An Introduction to Makefiles

What the heck is a Makefile? (Isn't that two separate words?)

Well, I'm glad you asked. No makefile is one word. Don't ask just is.

Makefiles are used to make compilation and linking easier for you, the programmer. Typing:

gcc -g -o myprogram myprogram.s iofunc.o

can get a little tedious. Now imagine if your program consisted of 2 files, now 10 files, now 100 files! Compiling would be unbearable! Lucky for us, there are makefiles!

Makefile Basics
A makefile is a simple file which is understood by a program called 'make' (and for the GNU lovers out there, there's gmake). A makefile is ALWAYS named "Makefile" (remember, Unix is case sensitive, so your makefile needs to start with a capital M).

To create your first makefile, type the following:
touch Makefile
emacs Makefile

If everything worked, that should have created for you an empty file called Makefile, and opened it up in emacs. Now we need to enter something into the body of the makefile. Makefiles can have variables contained within them. Common variables include:
CC - The compiler to use
CFLAGS - The compiler flags
EXEC - The name of the executable to create

So, let's make some variables. Type the following into the makefile (in the emacs window we just opened):
(Add a blank line in here)

Okay, now we need to tell make what to do.

Targets, Dependencies, and Commands

Now that we have a few variables, we need to tell Make what to do when it runs our makefile. We'll need to make a Target. A target is what we're trying to build or compile. So for assignment 3, we might call it asn3.out. Following a target are the dependencies, these are the files that we need to build the target with. Make will go out and see if the dependencies are newer than the target, if they are, it will know to rebuild the target. A sample target line would look like this:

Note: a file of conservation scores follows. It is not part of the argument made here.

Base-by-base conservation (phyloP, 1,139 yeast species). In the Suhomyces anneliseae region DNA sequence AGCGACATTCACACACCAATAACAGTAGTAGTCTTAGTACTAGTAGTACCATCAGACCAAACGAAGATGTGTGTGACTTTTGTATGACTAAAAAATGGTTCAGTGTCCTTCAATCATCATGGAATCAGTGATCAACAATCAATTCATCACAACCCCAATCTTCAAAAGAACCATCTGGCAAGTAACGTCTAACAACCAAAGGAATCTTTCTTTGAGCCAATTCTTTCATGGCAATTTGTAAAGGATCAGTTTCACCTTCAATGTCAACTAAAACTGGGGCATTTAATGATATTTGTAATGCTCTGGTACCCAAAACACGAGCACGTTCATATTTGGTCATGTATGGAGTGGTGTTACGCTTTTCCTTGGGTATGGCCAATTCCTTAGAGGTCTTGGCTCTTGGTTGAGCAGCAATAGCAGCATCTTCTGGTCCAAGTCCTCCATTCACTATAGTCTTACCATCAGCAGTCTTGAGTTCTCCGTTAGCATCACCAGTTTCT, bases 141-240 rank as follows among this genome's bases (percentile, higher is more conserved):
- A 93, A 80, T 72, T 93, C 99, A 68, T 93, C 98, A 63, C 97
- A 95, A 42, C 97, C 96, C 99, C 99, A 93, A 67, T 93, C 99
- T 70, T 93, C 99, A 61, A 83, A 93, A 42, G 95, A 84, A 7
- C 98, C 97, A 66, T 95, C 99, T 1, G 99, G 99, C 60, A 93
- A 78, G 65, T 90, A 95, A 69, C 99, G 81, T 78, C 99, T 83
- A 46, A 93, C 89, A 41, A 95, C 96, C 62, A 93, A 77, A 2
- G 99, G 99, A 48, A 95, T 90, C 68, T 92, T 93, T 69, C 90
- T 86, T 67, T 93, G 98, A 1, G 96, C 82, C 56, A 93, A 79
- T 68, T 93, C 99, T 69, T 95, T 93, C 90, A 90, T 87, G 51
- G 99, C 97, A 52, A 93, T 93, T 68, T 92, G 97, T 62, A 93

asn3.out: asn3.m iofunc.o stringio.s macrodefs.m

There you can see the target is asn3.out (and notice the colon that separates the target from the dependencies). The dependencies are asn3.m, iofunc.o, stringio.s and macrodefs.m.

Now we have to tell make how to rebuild that darned target. Make will simply execute the following lines (which MUST be indented with a tab) to build the file. So...what do we do? Add those lines.
m4 asn3.m > asn3.s
gcc -o asn3.out asn3.s iofunc.o stringio_libs.c
(Don't forget to start each line with a tab!)

Note: You need to replace the word 'TAB' with a real TAB character...made by pressing the TAB key.

Notice that macrodefs.m is in the dependency list even though it doesn't appear in the commands. You'd want to recompile if you changed macrodefs.m, this is why it appears here.

But Dan, we never used those variables we made!

Oh yeah, good point. Okay, let's beef up our makefile a bit and use those variables. Change the line:

gcc -o asn3.out asn3.s iofunc.o stringio_libs.c

$(CC) $(CFLAGS) -o $(EXEC) asn3.s iofunc.o stringio_libs.c

Notice that when I reference the variables, I use $(variable name). This notation (dollar sign and brackets) simply tells make that I want it to use the appropriate variable there. We can also use the $(EXEC) variable in as the target name. (I'll leave that up to you to change.)

Running Make and Common Targets

To run your makefile, simply type "make" or "make target" at the shell prompt in the directory where your makefile is. If you don't specify a target, make will build the first target it finds. This first target should always be your executable, this way, everyone will know how to build your program!

There are a few targets that are usually expected, they are:
and sometimes test...but we won't worry about that one today.

Clean and realclean simply remove your intermediate files (for our class, that would be the .s file, since we rebuild it from the .m each time). 'realclean' generally removes temporary files (usually ending with ~) and .o files...but in our case, we don't want to remove the .o files because we need them to build our programs! Don't worry about realclean. Let's make the clean target:

(blank line between the last command line of the previous target and this new target)
    rm -f asn3.s
    rm -f $(EXEC)

The final product

If we did everything right, we should end up with a file that looks like this:
# A sample makefile for CS208
# By Dan Santoni


$(EXEC): asn3.m iofunc.o stringio.s macrodefs.m
    m4 asn3.m > asn3.s
    $(CC) $(CFLAGS) -o $(EXEC) asn3.s iofunc.o stringio_libs.c

    rm -f asn3.s
    rm -f $(EXEC)

Common Problems:

If you get '*** missing separator' you probably used spaces instead of tabs.

If you get '*** No rule to make target `foo', needed by `find'. Stop.' then you have a dependency in your makefile that doesn't exist. Check for type-os and make sure all the dependency files are in your assignment directory.

By Dan Santoni
with notes by Maia Hoeberechts